What Was Left Behind

Winner of the Bradt New Travel Writer of the Year Competition 2023.

I was looking for the midden, but I found a well. 

A place of pilgrimage, marked by two knee-high wooden crosses leaning away from the prevailing wind. Saint Féichín’s well, where the holy water no longer rises from its source, and now rainwater seeps into its small opening, almost hidden in the grass. All around it, the air holds something in suspension: layers of history and spirituality that I have yet to unpeel.

Sea-rounded lumps of granite are tucked together to form a shrine where expressions of love and loss and hope are set carefully at its heart. A bright-pink Race for Life ribbon, yet to fade, 2013 on the rusting medal; a cockle shell filled with copper coins corroding slowly; a small plastic bottle of holy water. Set back is a teddy bear, stuffing exposed from the midriff down, crispy with salt spray and bleached by the sun. Its one black eye, thoughtful, watches the comings and goings. And there, placed delicately, respectfully, to one side was a perfectly clean human bone, slim like a shin bone, short like a child’s.

This is a harsh landscape, formed of granite older than the Atlantic, once part of the mainland and covered in hardwood forests of oak and elm. Omey, off the western edge of Connemara, became a subtidal island when the glaciers melted. Three hours before low tide you can walk from Claddaghduff, a kilometre across the rippled sand. A single road leads to an occasional community, holiday houses that sit blankly for most of the year. The rest are ruins with jagged glass and boarded windows. Omey is low and bleak; enormous boulders testify to raging storms, flung like pebbles high onto its short-grass flats. This is where Saint Féichín founded his monastery in the 7th century, to convert pagans to Christianity.

I keep walking, with the September sun on my left. The blue-green sea glints, deceptively calm, like a Siren drawing me close. But I was forewarned: the treacherous currents will sweep you away to join the centuries of drowned souls circling the islands. I walk across the machair and through the sand dunes, which form and reform with the fickle winds. This is the sand that once covered people’s houses so deeply that they had to burrow through, like rabbits, to climb inside.

I am still looking for the midden, but I find a sunken church.

In a hollow, protected from storms and raiders, is an ancient and substantial church built on the monastic remains. The unforgiving winds buried it in sand, and it held its secrets for centuries. In the early 1980s, the local curate, Father Martin Greany, spotted two sections poking up out of the ground. “Curiosity got the better of me,” he said. So he gathered a group of local lads, and a digger, and they moved thousands of tonnes of sand. Now its pink granite walls glitter in the sunshine, stone lintels still holding the framework up to the heavens.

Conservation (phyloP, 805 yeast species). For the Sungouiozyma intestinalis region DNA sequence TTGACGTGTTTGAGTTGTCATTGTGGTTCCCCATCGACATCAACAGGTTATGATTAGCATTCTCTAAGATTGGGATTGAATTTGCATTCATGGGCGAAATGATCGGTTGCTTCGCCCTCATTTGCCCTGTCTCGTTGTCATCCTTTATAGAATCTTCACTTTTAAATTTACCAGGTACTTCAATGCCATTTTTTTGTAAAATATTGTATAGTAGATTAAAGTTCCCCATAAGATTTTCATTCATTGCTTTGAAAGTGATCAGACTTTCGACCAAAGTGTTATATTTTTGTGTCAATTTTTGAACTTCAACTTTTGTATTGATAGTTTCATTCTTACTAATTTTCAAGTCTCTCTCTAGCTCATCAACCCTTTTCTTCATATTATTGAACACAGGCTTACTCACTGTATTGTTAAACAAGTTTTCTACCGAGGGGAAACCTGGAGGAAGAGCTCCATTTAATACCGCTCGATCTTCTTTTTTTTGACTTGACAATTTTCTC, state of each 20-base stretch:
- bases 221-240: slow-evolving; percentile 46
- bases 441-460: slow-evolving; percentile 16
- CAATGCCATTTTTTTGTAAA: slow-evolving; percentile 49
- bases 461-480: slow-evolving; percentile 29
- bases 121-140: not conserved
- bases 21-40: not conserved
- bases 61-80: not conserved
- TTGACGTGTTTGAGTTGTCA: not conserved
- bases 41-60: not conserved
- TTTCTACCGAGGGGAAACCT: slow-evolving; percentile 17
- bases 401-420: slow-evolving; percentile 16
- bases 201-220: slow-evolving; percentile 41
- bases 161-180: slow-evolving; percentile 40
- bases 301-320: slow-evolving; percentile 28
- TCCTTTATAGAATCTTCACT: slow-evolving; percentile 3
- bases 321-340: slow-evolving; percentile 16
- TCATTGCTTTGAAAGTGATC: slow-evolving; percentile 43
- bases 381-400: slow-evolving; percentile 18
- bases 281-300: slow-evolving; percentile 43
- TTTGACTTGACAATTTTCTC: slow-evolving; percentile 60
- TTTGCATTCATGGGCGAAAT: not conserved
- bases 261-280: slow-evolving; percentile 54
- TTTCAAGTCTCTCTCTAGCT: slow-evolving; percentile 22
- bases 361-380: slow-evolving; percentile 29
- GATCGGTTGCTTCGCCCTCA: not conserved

Everywhere there are ghosts of those who called this scrap of an island home. The monks, cultured and skilled. The dead in the graveyards, the sea pulling their bones from their resting places and dumping them on beaches to be found and placed by the shrine. Headstones have sunk awkwardly into the ground, names and dates eroded by the abrasive sand-laced winds. 

There is pain in the thin, harsh soil. I walk by the lazy beds, their ridges and furrows holding close the stories of hard labour: digging and heaping, digging and heaping. Of famine and poverty. But there is inspiration here too. I climb round the hilltop hideaway of the late poet Richard Murphy, a tiny, hexagonal building with views in all directions. Here, when the ocean was too wild to let him sail to nearby High Island, the seascape could still lift and carry his thoughts.

The low tide unveils the secret world of the shoreline. Mustard-yellow lichen blink in the bright sunshine, the rocks wear seaweed disguises. Pools of water cradle tiny fish, and the sand, soft as velvet, dances gently with the wash of the tide. Everything is resting before the Atlantic sweeps through and rearranges it once more. 

I miss the midden when I first walk past it. I circle back, confused. Then it is there, a metre beneath the thin turf’s surface, where seas have scoured away the cliff. Seams of dark soil flecked with shells: cockles, whelks and periwinkles. Layers of animal bone and ash. On the sand by my boot is a spiralled shell that has fallen from the midden. I touch it with my fingertip, a tiny connection to someone else’s life. The centuries ripple through me as this ancient rubbish heap releases its stories into the wind.

About Emma Willsteed

Emma was born and brought up in Hong Kong, developing a fascination with languages and cultures. And food. She’s happiest on a bike cycling through unfamiliar landscapes, covered in sunscreen and collecting stories from the people she meets.